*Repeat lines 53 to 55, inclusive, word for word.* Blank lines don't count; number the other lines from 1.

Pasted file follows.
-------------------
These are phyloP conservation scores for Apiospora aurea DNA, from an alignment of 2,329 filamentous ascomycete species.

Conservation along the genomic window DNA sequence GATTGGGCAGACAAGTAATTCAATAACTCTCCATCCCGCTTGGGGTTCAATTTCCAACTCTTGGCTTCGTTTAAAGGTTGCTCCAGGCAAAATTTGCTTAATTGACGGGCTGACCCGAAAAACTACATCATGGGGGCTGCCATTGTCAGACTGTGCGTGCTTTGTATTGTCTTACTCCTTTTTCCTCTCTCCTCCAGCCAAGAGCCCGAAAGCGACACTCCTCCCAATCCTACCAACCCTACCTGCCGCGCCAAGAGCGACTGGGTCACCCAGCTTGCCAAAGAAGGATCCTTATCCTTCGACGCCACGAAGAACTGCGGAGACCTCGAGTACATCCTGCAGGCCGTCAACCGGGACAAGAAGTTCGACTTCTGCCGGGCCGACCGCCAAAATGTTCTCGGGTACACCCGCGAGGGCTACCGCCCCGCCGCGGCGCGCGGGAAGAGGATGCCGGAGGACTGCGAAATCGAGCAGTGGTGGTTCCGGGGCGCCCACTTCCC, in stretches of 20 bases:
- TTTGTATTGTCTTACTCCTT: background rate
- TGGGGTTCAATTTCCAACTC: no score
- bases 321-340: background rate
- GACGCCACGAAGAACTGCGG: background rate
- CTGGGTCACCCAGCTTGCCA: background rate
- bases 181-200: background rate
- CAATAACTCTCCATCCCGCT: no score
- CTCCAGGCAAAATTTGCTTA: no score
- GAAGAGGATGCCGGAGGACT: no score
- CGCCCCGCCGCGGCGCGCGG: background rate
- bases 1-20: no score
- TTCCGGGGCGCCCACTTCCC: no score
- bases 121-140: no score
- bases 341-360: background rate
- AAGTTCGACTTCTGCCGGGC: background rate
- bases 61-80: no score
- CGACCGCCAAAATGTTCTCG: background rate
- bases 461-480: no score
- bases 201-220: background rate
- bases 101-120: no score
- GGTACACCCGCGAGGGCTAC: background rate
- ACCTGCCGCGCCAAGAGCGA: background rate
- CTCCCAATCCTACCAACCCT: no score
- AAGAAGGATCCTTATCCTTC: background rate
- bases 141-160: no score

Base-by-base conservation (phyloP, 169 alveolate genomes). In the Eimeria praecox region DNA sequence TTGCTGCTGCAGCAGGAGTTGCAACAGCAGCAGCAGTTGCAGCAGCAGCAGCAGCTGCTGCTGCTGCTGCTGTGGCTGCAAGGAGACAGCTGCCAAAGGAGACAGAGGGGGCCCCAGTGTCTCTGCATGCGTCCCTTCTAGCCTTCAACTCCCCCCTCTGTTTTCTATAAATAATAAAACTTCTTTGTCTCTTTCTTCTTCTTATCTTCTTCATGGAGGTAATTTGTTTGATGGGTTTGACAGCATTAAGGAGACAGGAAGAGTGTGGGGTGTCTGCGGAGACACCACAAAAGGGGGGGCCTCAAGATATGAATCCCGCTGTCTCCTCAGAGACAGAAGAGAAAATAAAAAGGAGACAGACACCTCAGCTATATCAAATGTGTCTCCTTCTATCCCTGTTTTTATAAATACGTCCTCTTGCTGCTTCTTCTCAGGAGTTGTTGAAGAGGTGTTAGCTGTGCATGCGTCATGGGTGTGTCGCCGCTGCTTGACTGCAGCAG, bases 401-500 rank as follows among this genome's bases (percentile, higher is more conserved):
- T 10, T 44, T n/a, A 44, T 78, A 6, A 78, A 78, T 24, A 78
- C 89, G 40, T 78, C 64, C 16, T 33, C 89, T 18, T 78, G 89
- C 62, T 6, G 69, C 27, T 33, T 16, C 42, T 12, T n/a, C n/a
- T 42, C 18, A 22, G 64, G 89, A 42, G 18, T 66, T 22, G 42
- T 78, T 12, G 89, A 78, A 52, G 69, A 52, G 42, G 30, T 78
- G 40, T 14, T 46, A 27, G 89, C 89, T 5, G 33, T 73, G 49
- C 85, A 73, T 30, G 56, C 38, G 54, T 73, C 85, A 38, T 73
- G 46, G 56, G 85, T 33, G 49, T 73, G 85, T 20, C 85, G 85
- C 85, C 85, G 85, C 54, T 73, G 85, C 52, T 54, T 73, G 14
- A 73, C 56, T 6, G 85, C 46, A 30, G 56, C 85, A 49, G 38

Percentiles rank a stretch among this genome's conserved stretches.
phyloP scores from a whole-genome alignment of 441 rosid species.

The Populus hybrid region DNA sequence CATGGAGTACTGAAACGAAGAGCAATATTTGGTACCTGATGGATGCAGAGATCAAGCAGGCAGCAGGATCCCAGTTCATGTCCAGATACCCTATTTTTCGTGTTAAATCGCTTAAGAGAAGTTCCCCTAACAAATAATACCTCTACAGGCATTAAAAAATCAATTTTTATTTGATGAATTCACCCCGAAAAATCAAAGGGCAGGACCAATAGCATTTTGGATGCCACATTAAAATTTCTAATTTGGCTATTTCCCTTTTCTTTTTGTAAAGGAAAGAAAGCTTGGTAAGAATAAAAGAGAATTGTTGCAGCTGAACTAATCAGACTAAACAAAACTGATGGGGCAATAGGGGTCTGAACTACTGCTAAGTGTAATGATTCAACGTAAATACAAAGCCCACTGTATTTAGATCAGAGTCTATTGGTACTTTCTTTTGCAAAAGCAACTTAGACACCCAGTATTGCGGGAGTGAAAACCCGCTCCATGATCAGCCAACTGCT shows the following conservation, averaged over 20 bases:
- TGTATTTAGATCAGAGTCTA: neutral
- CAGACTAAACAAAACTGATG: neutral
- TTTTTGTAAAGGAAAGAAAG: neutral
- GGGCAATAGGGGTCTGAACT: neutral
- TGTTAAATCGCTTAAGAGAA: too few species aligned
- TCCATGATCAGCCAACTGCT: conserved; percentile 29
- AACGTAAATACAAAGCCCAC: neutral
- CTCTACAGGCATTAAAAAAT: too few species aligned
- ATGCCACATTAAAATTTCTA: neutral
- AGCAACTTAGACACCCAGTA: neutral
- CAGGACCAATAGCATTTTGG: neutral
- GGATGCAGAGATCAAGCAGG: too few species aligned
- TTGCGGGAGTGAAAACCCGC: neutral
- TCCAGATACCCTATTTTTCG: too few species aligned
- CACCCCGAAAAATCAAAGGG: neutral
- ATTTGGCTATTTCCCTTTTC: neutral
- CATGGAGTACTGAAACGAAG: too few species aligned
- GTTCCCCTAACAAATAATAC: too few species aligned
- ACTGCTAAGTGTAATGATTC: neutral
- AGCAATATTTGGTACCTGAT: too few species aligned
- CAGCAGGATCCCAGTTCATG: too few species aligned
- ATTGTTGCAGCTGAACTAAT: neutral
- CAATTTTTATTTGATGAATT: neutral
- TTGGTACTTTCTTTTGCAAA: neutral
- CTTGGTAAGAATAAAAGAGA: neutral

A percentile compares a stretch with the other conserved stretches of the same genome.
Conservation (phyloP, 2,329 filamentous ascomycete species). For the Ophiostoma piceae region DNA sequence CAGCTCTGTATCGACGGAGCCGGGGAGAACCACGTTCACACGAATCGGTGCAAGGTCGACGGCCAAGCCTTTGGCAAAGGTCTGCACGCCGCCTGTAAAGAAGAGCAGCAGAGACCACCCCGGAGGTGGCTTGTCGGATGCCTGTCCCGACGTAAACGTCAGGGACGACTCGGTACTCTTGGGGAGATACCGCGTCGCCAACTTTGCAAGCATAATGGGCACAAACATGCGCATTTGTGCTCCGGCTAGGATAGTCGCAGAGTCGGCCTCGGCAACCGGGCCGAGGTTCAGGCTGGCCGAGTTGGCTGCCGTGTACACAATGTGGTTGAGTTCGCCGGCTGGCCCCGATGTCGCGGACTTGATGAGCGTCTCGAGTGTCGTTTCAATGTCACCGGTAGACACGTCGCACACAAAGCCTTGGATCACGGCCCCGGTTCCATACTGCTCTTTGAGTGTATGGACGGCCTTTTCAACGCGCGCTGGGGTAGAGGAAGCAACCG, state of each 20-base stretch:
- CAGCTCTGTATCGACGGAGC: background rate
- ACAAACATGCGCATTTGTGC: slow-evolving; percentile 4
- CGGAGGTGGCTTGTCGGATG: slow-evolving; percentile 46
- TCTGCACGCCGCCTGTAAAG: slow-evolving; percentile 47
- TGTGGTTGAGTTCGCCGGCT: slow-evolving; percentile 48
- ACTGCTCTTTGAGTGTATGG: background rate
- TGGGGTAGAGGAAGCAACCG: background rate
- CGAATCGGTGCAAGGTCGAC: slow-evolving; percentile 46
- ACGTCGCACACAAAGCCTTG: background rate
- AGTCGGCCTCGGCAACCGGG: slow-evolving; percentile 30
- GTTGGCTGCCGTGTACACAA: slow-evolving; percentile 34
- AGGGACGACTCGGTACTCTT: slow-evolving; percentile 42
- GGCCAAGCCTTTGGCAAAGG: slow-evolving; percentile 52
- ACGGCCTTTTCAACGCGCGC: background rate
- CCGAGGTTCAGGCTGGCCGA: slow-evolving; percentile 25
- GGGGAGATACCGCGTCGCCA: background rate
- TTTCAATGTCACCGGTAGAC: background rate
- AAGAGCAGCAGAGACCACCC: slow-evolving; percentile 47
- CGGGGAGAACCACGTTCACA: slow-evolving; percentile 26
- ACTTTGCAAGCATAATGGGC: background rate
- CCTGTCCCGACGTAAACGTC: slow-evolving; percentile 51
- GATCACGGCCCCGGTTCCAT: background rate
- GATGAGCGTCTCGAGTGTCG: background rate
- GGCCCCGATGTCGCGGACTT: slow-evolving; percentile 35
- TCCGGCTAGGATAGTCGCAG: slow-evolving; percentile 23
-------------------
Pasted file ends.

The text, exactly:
- GGATGCAGAGATCAAGCAGG: too few species aligned
- TTGCGGGAGTGAAAACCCGC: neutral
- TCCAGATACCCTATTTTTCG: too few species aligned